Once you have a baseline, it is imperative to define how your organization would like to approach risk management. This requires drafting an Information Security Policy. You can find great security policy templates by visiting SANS. These must be customized to fit your organization’s needs and risk management philosophy. For a small organization, this may be just a few pages or paragraphs. For a complex organization, these could be hundreds of pages with a high level of specificity. Once you create the appropriate policies, you need to define plans and procedures for how these policies will be carried out. Most people will be familiar with an Incident Response Plan (IRP). This is the plan you will follow when the fit hits the shan. You can find an example from the California Department of Technology here.
Having your ransomware “go bag” (IRP) is not enough. You’ll need some additional standards for other domains of risk management. One I’d like to focus on is vulnerability management.
Microsoft defines vulnerability management as: “a continuous, proactive, and often automated process that keeps your computer systems, networks, and enterprise applications safe from cyberattacks and data breaches”. A few things that I would like to stress here. First, 70% of cyber-attacks exploit patchable vulnerabilities. That effectively means that vulnerability management teams are not doing their job. That is because this is a full-time job, and it is too much for a small team with competing responsibilities to handle. If we can’t do it ourselves, then we need to outsource, right? Well, that can be complicated too. From personal experience, half of the Managed Service Providers who ensure small businesses that they are handling patching are not doing it effectively. That is why it is important to make sure you have service-level agreements with your provider to hold them to a patching schedule. You should also perform periodic 3rd party penetration test to make sure that they are sticking to these agreements. This will test the effectiveness of your patch management program and other technical controls in your network. In short, it’s like the apocalypse: trust no-one.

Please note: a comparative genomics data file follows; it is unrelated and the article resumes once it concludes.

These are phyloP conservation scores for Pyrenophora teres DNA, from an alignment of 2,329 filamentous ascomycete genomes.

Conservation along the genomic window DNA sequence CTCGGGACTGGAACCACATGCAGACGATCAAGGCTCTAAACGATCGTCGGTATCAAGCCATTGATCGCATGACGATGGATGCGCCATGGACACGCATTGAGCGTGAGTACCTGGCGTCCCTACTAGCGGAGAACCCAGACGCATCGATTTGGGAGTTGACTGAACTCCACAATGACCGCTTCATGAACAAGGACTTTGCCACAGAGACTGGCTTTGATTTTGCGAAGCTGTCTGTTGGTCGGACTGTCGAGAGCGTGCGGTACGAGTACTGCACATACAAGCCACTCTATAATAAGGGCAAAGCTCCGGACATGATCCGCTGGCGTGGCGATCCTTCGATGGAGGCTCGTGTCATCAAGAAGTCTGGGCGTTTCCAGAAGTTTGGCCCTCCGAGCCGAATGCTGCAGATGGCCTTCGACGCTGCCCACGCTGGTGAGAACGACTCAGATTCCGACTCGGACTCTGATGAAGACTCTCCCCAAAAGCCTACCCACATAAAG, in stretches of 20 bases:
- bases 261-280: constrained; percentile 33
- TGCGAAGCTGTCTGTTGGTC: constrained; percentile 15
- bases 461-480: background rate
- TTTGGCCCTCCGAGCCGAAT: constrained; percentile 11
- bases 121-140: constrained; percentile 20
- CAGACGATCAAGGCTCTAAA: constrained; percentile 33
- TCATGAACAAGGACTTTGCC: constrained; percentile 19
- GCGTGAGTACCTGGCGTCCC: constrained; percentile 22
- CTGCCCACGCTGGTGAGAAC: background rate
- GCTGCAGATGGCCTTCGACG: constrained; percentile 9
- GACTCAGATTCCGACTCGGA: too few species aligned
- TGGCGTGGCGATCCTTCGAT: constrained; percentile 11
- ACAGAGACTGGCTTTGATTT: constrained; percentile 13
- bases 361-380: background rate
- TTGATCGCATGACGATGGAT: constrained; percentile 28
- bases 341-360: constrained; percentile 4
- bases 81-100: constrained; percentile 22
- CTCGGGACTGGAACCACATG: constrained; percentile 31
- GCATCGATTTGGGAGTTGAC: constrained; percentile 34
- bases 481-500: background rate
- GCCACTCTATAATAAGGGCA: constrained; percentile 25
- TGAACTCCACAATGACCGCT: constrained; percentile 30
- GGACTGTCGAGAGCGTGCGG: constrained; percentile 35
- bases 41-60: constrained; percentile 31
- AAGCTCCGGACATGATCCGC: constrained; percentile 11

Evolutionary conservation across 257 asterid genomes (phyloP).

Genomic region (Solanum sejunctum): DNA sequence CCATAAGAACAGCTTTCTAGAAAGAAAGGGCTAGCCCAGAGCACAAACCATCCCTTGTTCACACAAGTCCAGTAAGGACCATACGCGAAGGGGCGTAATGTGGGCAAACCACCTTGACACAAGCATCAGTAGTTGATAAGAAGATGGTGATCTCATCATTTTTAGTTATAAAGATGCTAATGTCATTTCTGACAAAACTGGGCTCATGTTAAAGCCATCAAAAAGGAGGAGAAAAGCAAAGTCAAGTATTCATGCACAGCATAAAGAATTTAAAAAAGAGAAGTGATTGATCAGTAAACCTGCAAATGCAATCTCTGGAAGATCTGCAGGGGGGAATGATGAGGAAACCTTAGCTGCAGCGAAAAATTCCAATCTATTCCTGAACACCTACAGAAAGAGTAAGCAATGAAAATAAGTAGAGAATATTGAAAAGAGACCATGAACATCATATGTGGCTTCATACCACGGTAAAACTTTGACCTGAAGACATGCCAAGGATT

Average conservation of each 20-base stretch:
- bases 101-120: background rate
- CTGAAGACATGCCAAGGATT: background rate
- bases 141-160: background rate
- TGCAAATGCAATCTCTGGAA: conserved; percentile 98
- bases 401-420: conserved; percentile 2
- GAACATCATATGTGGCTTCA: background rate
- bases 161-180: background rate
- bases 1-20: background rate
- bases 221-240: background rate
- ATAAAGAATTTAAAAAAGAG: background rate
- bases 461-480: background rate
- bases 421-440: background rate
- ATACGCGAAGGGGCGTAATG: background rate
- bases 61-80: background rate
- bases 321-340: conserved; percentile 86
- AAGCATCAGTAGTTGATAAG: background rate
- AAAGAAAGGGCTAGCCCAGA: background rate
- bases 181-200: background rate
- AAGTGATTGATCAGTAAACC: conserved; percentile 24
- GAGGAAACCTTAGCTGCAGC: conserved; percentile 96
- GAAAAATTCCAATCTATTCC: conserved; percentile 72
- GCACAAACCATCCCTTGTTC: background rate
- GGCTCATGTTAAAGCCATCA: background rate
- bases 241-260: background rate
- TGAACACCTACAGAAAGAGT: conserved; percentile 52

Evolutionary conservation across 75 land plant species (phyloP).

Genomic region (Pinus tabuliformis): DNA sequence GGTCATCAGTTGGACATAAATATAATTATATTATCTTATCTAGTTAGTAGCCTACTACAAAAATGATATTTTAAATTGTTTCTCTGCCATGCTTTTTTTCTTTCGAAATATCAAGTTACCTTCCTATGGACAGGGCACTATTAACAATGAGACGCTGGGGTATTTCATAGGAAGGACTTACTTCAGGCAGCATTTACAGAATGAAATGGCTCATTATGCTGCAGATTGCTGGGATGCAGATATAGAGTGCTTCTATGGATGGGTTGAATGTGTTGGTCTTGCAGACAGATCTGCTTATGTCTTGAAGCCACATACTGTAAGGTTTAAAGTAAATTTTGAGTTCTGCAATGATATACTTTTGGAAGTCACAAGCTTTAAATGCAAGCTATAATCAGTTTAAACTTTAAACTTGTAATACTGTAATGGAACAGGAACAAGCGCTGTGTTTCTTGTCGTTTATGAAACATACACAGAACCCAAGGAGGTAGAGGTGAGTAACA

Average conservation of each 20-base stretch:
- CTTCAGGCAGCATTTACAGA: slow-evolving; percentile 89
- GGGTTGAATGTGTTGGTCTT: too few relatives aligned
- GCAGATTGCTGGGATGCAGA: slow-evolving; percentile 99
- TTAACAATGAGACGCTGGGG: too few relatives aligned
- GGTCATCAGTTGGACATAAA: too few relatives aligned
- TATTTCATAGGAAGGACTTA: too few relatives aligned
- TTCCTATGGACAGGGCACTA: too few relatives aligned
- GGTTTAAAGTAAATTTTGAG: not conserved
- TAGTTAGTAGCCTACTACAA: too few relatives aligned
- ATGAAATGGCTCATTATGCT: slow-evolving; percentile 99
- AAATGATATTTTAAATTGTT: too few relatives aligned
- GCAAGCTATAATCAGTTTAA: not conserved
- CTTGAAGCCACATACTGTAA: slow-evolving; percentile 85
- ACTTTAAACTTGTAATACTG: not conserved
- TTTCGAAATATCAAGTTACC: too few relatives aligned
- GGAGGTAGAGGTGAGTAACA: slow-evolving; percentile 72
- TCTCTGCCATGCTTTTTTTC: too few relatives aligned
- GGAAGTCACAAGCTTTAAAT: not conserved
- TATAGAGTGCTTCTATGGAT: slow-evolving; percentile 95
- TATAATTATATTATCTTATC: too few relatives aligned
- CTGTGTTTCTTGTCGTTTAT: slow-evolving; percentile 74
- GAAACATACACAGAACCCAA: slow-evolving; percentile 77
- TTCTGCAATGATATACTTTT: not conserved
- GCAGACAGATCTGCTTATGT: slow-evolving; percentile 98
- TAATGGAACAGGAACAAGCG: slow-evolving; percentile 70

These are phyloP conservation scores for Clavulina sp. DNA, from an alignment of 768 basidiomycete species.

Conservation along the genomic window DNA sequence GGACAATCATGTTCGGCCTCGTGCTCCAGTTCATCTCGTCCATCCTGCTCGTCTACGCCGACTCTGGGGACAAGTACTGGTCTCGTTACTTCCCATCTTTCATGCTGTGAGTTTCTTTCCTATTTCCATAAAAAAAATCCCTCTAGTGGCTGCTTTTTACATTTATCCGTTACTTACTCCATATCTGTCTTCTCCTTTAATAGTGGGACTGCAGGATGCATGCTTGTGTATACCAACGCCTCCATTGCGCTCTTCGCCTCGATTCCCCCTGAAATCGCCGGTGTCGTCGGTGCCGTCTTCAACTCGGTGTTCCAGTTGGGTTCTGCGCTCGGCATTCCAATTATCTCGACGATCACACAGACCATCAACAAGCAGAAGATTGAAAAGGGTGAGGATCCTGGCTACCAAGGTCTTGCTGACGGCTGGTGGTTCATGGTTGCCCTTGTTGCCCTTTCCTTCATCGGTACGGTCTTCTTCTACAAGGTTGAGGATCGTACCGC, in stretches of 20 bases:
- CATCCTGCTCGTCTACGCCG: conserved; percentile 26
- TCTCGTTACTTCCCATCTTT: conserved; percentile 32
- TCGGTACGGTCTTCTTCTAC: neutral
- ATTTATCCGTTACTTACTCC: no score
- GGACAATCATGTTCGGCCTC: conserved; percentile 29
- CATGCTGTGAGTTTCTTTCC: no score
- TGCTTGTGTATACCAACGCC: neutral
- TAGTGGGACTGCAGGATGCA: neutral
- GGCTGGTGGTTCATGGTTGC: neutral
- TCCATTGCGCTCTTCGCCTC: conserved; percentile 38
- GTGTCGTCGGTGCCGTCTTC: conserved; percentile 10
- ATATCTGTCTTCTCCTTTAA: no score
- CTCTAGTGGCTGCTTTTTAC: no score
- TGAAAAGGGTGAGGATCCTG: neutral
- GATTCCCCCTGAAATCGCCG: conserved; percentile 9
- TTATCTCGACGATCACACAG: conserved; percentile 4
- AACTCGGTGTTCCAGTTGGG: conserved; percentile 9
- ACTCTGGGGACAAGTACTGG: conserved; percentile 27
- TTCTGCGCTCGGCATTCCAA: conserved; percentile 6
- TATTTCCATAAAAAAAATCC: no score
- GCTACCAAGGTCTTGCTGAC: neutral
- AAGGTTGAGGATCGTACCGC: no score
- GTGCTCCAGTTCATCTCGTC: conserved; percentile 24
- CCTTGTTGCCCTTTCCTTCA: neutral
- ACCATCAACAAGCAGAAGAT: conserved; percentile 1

Beware of Bathrooms Still Beware of Bathrooms but also Train
Finally, to prevent ransomware, I would recommend cybersecurity training for all employees. Remember when Joel teaches Ellie how to shoot? Training is becoming more important than ever because, as Forbes points out, hackers are leveraging AI to craft well-worded and persuasive social engineering campaigns. Gone are the days when these attempts would be rife with misspellings. Criminals can now use regional dialects or ask a Chat GPT to generate a more persuasive message to increase their effectiveness.
As they say, an ounce of prevention is worth a pound of cure, or maybe it’s worth a few bitcoin? Either way, prevention is the first step, so doomsday preppers unite. In addition to your bunker, you’ll need tools and experts to detect, respond, and recover. Put all this together, you might be the last man or woman standing against ransomware. If you have further questions, you can find me on LinkedIn. I’ll continue to explore ransomware, its impact, who is behind it, and how you can prevent, detect, respond, and recover from threats. Until next time, stay safe and think twice before you click.